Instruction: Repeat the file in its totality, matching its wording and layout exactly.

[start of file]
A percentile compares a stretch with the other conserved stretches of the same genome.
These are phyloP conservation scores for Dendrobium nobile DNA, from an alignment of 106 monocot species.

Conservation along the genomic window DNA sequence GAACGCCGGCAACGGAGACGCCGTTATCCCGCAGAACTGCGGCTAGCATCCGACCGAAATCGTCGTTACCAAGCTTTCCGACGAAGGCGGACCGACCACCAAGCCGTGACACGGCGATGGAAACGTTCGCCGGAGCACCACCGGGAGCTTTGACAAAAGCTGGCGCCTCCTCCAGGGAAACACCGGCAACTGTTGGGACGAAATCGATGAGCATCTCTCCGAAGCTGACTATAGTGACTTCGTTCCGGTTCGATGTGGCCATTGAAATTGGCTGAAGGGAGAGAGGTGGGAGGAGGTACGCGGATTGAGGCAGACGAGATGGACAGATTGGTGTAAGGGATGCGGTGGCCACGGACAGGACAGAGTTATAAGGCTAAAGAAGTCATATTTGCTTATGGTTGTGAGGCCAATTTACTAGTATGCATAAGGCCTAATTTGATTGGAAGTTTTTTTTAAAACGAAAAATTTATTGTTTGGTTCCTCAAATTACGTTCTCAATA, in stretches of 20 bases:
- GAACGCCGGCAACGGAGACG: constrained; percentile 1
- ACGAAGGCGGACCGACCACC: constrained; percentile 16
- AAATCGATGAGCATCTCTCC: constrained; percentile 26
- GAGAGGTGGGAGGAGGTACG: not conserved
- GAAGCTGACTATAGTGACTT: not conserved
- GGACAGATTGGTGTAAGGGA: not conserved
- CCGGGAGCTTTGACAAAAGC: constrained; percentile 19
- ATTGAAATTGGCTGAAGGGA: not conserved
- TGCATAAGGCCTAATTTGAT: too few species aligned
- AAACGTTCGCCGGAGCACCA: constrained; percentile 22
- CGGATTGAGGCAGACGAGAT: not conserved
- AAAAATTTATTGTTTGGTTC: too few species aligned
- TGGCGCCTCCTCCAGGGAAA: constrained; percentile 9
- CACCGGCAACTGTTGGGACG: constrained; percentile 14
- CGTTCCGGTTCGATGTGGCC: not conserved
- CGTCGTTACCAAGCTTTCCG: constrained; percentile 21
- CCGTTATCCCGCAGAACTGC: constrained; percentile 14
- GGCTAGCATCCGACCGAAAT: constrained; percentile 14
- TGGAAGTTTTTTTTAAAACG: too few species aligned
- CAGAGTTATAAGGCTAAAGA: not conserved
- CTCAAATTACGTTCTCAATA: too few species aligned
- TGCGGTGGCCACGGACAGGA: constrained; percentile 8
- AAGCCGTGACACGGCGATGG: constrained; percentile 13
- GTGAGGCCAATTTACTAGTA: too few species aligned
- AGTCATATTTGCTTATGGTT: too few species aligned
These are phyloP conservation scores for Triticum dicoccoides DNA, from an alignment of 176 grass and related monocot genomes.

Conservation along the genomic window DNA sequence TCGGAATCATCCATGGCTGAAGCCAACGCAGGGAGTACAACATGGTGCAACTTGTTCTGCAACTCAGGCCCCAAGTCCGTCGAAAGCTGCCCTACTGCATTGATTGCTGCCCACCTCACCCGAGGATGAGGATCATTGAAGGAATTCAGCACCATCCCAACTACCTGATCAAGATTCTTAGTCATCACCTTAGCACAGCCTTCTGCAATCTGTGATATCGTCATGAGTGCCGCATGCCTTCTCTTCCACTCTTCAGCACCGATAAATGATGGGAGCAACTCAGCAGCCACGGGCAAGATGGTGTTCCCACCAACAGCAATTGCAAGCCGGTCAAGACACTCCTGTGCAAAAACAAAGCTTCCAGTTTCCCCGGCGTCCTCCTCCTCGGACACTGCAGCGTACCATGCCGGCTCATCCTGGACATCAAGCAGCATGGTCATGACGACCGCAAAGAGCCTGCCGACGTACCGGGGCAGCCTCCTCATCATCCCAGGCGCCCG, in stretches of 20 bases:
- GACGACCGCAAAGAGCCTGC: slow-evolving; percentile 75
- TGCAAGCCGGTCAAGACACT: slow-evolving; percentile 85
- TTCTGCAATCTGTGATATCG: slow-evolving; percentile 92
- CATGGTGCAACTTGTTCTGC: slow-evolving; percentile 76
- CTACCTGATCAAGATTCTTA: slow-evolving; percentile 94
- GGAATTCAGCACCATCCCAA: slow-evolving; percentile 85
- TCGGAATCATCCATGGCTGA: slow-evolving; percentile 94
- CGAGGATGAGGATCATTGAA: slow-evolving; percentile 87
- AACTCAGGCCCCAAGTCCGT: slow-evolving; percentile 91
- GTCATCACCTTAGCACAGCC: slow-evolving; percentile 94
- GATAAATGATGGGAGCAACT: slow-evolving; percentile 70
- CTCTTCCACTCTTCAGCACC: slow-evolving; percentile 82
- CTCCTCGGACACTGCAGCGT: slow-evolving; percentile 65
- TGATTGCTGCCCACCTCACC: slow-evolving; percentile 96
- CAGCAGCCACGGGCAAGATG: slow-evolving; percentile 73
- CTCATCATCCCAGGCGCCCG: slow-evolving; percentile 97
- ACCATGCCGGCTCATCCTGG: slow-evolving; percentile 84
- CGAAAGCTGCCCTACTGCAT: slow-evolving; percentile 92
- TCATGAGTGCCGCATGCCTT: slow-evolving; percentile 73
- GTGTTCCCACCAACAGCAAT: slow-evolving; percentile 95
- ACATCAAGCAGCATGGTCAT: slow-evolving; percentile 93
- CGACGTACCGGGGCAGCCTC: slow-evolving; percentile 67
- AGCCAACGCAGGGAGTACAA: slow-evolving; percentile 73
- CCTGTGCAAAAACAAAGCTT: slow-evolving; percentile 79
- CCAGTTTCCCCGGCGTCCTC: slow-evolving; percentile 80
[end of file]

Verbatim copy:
A percentile compares a stretch with the other conserved stretches of the same genome.
These are phyloP conservation scores for Dendrobium nobile DNA, from an alignment of 106 monocot species.

Conservation along the genomic window DNA sequence GAACGCCGGCAACGGAGACGCCGTTATCCCGCAGAACTGCGGCTAGCATCCGACCGAAATCGTCGTTACCAAGCTTTCCGACGAAGGCGGACCGACCACCAAGCCGTGACACGGCGATGGAAACGTTCGCCGGAGCACCACCGGGAGCTTTGACAAAAGCTGGCGCCTCCTCCAGGGAAACACCGGCAACTGTTGGGACGAAATCGATGAGCATCTCTCCGAAGCTGACTATAGTGACTTCGTTCCGGTTCGATGTGGCCATTGAAATTGGCTGAAGGGAGAGAGGTGGGAGGAGGTACGCGGATTGAGGCAGACGAGATGGACAGATTGGTGTAAGGGATGCGGTGGCCACGGACAGGACAGAGTTATAAGGCTAAAGAAGTCATATTTGCTTATGGTTGTGAGGCCAATTTACTAGTATGCATAAGGCCTAATTTGATTGGAAGTTTTTTTTAAAACGAAAAATTTATTGTTTGGTTCCTCAAATTACGTTCTCAATA, in stretches of 20 bases:
- GAACGCCGGCAACGGAGACG: constrained; percentile 1
- ACGAAGGCGGACCGACCACC: constrained; percentile 16
- AAATCGATGAGCATCTCTCC: constrained; percentile 26
- GAGAGGTGGGAGGAGGTACG: not conserved
- GAAGCTGACTATAGTGACTT: not conserved
- GGACAGATTGGTGTAAGGGA: not conserved
- CCGGGAGCTTTGACAAAAGC: constrained; percentile 19
- ATTGAAATTGGCTGAAGGGA: not conserved
- TGCATAAGGCCTAATTTGAT: too few species aligned
- AAACGTTCGCCGGAGCACCA: constrained; percentile 22
- CGGATTGAGGCAGACGAGAT: not conserved
- AAAAATTTATTGTTTGGTTC: too few species aligned
- TGGCGCCTCCTCCAGGGAAA: constrained; percentile 9
- CACCGGCAACTGTTGGGACG: constrained; percentile 14
- CGTTCCGGTTCGATGTGGCC: not conserved
- CGTCGTTACCAAGCTTTCCG: constrained; percentile 21
- CCGTTATCCCGCAGAACTGC: constrained; percentile 14
- GGCTAGCATCCGACCGAAAT: constrained; percentile 14
- TGGAAGTTTTTTTTAAAACG: too few species aligned
- CAGAGTTATAAGGCTAAAGA: not conserved
- CTCAAATTACGTTCTCAATA: too few species aligned
- TGCGGTGGCCACGGACAGGA: constrained; percentile 8
- AAGCCGTGACACGGCGATGG: constrained; percentile 13
- GTGAGGCCAATTTACTAGTA: too few species aligned
- AGTCATATTTGCTTATGGTT: too few species aligned
These are phyloP conservation scores for Triticum dicoccoides DNA, from an alignment of 176 grass and related monocot genomes.

Conservation along the genomic window DNA sequence TCGGAATCATCCATGGCTGAAGCCAACGCAGGGAGTACAACATGGTGCAACTTGTTCTGCAACTCAGGCCCCAAGTCCGTCGAAAGCTGCCCTACTGCATTGATTGCTGCCCACCTCACCCGAGGATGAGGATCATTGAAGGAATTCAGCACCATCCCAACTACCTGATCAAGATTCTTAGTCATCACCTTAGCACAGCCTTCTGCAATCTGTGATATCGTCATGAGTGCCGCATGCCTTCTCTTCCACTCTTCAGCACCGATAAATGATGGGAGCAACTCAGCAGCCACGGGCAAGATGGTGTTCCCACCAACAGCAATTGCAAGCCGGTCAAGACACTCCTGTGCAAAAACAAAGCTTCCAGTTTCCCCGGCGTCCTCCTCCTCGGACACTGCAGCGTACCATGCCGGCTCATCCTGGACATCAAGCAGCATGGTCATGACGACCGCAAAGAGCCTGCCGACGTACCGGGGCAGCCTCCTCATCATCCCAGGCGCCCG, in stretches of 20 bases:
- GACGACCGCAAAGAGCCTGC: slow-evolving; percentile 75
- TGCAAGCCGGTCAAGACACT: slow-evolving; percentile 85
- TTCTGCAATCTGTGATATCG: slow-evolving; percentile 92
- CATGGTGCAACTTGTTCTGC: slow-evolving; percentile 76
- CTACCTGATCAAGATTCTTA: slow-evolving; percentile 94
- GGAATTCAGCACCATCCCAA: slow-evolving; percentile 85
- TCGGAATCATCCATGGCTGA: slow-evolving; percentile 94
- CGAGGATGAGGATCATTGAA: slow-evolving; percentile 87
- AACTCAGGCCCCAAGTCCGT: slow-evolving; percentile 91
- GTCATCACCTTAGCACAGCC: slow-evolving; percentile 94
- GATAAATGATGGGAGCAACT: slow-evolving; percentile 70
- CTCTTCCACTCTTCAGCACC: slow-evolving; percentile 82
- CTCCTCGGACACTGCAGCGT: slow-evolving; percentile 65
- TGATTGCTGCCCACCTCACC: slow-evolving; percentile 96
- CAGCAGCCACGGGCAAGATG: slow-evolving; percentile 73
- CTCATCATCCCAGGCGCCCG: slow-evolving; percentile 97
- ACCATGCCGGCTCATCCTGG: slow-evolving; percentile 84
- CGAAAGCTGCCCTACTGCAT: slow-evolving; percentile 92
- TCATGAGTGCCGCATGCCTT: slow-evolving; percentile 73
- GTGTTCCCACCAACAGCAAT: slow-evolving; percentile 95
- ACATCAAGCAGCATGGTCAT: slow-evolving; percentile 93
- CGACGTACCGGGGCAGCCTC: slow-evolving; percentile 67
- AGCCAACGCAGGGAGTACAA: slow-evolving; percentile 73
- CCTGTGCAAAAACAAAGCTT: slow-evolving; percentile 79
- CCAGTTTCCCCGGCGTCCTC: slow-evolving; percentile 80